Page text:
let swizzledSelector = #selector(TestSwizzling.methodTwo)                 
                let originalMethod = class_getInstanceMethod(TestSwizzling.self, originalSelector);
                let swizzledMethod = class_getInstanceMethod(TestSwizzling.self, swizzledSelector)                
                method_exchangeImplementations(originalMethod, swizzledMethod)
            }
        }
        let _ = Inner.i
    }
    
    func methodTwo()->Int{
        // It will not be a recursive call anymore after the swizzling
        return methodTwo()+1
    }
}

var c = TestSwizzling()
print(c.methodOne())
print(c.methodTwo())

# Basics of Swizzling - Objective-C

Objective-C example of swizzling UIView's initWithFrame: method

static IMP original_initWithFrame;

+ (void)swizzleMethods {
    static BOOL swizzled = NO;
    if (!swizzled) {
        swizzled = YES;

        Method initWithFrameMethod =
            class_getInstanceMethod([UIView class], @selector(initWithFrame:));
        original_initWithFrame = method_setImplementation(
            initWithFrameMethod, (IMP)replacement_initWithFrame);
    }
}

static id replacement_initWithFrame(id self, SEL _cmd, CGRect rect) {
    
    // This will be called instead of the original initWithFrame method on UIView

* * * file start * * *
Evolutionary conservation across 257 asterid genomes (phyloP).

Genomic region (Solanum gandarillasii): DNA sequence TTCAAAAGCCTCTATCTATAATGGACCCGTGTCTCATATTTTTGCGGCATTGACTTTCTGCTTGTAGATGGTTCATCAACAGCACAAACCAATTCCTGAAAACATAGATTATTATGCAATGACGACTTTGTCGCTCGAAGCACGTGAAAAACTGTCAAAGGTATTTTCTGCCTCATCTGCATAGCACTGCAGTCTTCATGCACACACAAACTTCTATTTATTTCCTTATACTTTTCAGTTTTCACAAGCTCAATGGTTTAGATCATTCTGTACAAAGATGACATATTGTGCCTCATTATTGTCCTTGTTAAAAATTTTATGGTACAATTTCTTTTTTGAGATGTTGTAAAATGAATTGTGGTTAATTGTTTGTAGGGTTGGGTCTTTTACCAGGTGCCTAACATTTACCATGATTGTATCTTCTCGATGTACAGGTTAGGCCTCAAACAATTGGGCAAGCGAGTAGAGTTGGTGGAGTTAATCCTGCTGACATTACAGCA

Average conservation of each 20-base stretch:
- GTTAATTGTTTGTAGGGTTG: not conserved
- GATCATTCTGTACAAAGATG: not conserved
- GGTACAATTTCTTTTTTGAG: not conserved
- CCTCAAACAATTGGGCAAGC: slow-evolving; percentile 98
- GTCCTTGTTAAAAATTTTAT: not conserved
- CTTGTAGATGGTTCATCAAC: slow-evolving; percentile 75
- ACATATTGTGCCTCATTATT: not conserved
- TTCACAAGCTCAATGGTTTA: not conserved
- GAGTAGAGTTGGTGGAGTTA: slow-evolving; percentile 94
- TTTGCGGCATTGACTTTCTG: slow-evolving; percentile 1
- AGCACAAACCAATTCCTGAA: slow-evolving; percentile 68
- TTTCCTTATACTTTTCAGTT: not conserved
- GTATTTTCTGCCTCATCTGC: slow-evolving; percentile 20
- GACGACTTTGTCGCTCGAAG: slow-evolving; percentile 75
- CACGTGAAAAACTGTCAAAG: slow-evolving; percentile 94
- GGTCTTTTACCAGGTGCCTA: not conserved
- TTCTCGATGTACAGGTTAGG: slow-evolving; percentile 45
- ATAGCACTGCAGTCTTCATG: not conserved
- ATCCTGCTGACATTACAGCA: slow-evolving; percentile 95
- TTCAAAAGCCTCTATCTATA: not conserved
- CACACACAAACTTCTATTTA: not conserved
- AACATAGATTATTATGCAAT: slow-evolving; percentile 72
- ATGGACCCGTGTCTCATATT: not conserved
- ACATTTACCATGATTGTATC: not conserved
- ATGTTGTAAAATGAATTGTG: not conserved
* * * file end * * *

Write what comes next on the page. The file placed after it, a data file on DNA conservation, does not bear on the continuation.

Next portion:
// Do here whatever you need... 

    // Bonus: This is how you would call the original initWithFrame method
    UIView *view =
        ((id (*)(id, SEL, CGRect))original_initWithFrame)(self, _cmd, rect);

    return view;
}

# Remarks

When using method swizzling in Swift there are two requirements that your classes/methods must comply with:

  • Your class must extend NSObject
  • The functions you want to swizzle must have the dynamic attribute

For a complete explanation of why this is required, check out Using Swift with Cocoa and Objective-C:

Requiring Dynamic Dispatch

While the @objc attribute exposes your Swift API to the Objective-C runtime, it does not guarantee dynamic dispatch of a property, method, subscript, or initializer. The Swift compiler may still devirtualize or inline member access to optimize the performance of your code, bypassing the Objective-C runtime. When you mark a member declaration with the dynamic modifier, access to that member is always dynamically dispatched. Because declarations marked with the dynamic modifier are dispatched using the Objective-C runtime, they’re implicitly marked with the @objc attribute.

Requiring dynamic dispatch is rarely necessary. However, you must use the dynamic modifier when you know that the implementation of an API is replaced at runtime. For example, you can use the method_exchangeImplementations function in the Objective-C runtime to swap out the implementation of a method while an app is running. If the Swift compiler inlined the implementation of the method or devirtualized access to it, the new implementation would not be used.

Objective-C Runtime Reference

Method Swizzling on NSHipster